• Radioactive iodine: Your provider may use radioactive iodine to treat hyperfunctioning thyroid nodules and goiters with several nodules. Your thyroid gland absorbs the radioactive iodine, causing the nodules to shrink.
  • Surgery: Surgery to take out the nodules is the best treatment for nodules that are cancerous, cause obstructive symptoms like breathing or swallowing issues and are “suspicious” (they can’t be diagnosed without being surgically removed and examined.

Prevention

Can thyroid nodules be prevented?

Since researchers don’t know what causes the majority of thyroid nodules, you can’t prevent them in most cases.

You can, however, try to decrease your risk of developing them by managing certain risk factors. For example, if you have obesity, talk to your healthcare provider about attaining a healthy weight for you. If you smoke cigarettes, try to quit. It’s also important to make sure you get enough iodine in your diet. If you use iodized table salt, you’re likely consuming enough.

Studies have shown that people who take oral birth control and/or statins may have a reduced risk of developing thyroid nodules.

Outlook / Prognosis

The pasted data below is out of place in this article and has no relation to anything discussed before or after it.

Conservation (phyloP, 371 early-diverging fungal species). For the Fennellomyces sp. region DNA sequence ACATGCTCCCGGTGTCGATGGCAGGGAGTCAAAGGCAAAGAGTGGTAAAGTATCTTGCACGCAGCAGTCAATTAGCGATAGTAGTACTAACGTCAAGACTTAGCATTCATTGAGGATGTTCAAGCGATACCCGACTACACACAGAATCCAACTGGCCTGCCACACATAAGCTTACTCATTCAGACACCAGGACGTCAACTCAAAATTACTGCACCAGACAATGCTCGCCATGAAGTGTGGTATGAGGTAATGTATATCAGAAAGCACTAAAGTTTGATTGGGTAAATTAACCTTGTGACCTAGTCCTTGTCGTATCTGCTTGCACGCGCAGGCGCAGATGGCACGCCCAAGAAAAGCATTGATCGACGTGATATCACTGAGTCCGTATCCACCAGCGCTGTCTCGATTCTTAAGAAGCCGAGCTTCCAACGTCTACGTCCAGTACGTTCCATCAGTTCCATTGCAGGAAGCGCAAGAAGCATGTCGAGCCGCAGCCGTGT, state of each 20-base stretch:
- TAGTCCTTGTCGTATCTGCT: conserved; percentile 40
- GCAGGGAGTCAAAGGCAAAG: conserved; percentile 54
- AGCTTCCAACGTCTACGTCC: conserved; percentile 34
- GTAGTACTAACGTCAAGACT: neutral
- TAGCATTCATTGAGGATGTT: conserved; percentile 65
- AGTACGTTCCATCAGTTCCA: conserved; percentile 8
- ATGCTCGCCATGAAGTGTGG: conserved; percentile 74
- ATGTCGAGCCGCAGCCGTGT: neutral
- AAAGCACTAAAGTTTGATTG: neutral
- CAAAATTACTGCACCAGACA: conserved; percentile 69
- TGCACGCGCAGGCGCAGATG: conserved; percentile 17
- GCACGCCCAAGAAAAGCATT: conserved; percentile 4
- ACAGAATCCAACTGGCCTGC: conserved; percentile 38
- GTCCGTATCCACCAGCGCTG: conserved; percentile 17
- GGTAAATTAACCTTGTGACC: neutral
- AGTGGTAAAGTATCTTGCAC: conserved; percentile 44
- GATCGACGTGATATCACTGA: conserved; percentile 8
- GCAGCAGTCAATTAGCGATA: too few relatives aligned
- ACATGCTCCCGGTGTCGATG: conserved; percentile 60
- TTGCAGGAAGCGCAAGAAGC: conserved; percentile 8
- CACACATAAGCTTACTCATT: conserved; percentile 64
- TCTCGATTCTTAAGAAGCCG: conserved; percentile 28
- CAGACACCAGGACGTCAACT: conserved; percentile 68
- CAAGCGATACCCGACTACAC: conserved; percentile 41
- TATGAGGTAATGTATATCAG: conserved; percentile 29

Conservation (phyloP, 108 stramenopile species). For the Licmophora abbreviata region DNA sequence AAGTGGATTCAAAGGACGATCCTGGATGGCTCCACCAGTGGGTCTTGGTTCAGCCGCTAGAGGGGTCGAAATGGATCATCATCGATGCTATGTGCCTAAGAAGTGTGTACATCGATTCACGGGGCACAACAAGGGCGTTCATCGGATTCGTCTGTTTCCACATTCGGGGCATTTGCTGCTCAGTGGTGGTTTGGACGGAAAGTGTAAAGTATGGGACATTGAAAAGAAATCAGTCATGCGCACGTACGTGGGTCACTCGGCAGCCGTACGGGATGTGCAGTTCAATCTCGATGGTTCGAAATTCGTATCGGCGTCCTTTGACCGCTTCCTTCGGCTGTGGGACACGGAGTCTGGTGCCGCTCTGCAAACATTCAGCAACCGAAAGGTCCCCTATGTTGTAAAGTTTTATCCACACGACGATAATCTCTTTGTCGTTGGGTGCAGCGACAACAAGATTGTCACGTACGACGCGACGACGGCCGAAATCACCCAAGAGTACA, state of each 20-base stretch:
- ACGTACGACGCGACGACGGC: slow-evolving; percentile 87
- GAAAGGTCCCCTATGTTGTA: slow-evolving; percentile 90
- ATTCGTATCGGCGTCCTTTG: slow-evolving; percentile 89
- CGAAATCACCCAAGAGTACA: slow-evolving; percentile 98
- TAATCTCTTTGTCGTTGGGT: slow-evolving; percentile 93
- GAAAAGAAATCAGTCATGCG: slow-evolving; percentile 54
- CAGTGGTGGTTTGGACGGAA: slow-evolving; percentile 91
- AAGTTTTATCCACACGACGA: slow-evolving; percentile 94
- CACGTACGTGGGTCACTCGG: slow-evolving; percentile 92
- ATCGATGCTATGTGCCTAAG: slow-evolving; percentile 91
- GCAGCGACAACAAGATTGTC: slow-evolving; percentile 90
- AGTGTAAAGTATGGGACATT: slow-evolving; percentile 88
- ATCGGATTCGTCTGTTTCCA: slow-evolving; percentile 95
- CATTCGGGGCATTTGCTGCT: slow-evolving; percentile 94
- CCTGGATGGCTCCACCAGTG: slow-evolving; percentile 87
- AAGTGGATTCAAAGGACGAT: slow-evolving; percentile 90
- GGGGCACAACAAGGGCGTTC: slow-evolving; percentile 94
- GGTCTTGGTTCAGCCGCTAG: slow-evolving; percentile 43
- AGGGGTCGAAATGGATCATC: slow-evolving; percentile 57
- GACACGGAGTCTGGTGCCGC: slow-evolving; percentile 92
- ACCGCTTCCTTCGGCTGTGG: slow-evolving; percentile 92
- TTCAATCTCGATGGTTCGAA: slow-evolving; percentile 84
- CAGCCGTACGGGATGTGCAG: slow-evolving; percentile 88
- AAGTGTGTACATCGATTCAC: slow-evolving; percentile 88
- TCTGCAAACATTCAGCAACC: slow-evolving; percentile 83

What is the prognosis for thyroid nodules?

The prognosis for noncancerous (benign) thyroid nodules is great. They often don’t need treatment, and only about 1% of benign thyroid nodules cause thyroid disease, which is treatable.

The prognosis for cancerous (malignant) thyroid nodules varies greatly depending on several factors, including:

  • The type of cancer.
  • Your age at diagnosis.
  • The size of the nodule/tumor.
  • If it’s spread to nearby tissues, such as lymph nodes.
  • If it’s spread (metastasized) to distant parts of your body.

If you have thyroid cancer, your healthcare provider will be able to give you a more accurate prognosis.

Living With

When should I see my healthcare provider about a thyroid nodule?

If you notice a bump on your thyroid, it’s important to see your healthcare provider. Even though the majority of thyroid nodules are benign and cause no other symptoms, it’s still important to have the nodule evaluated in the small chance that it’s cancer.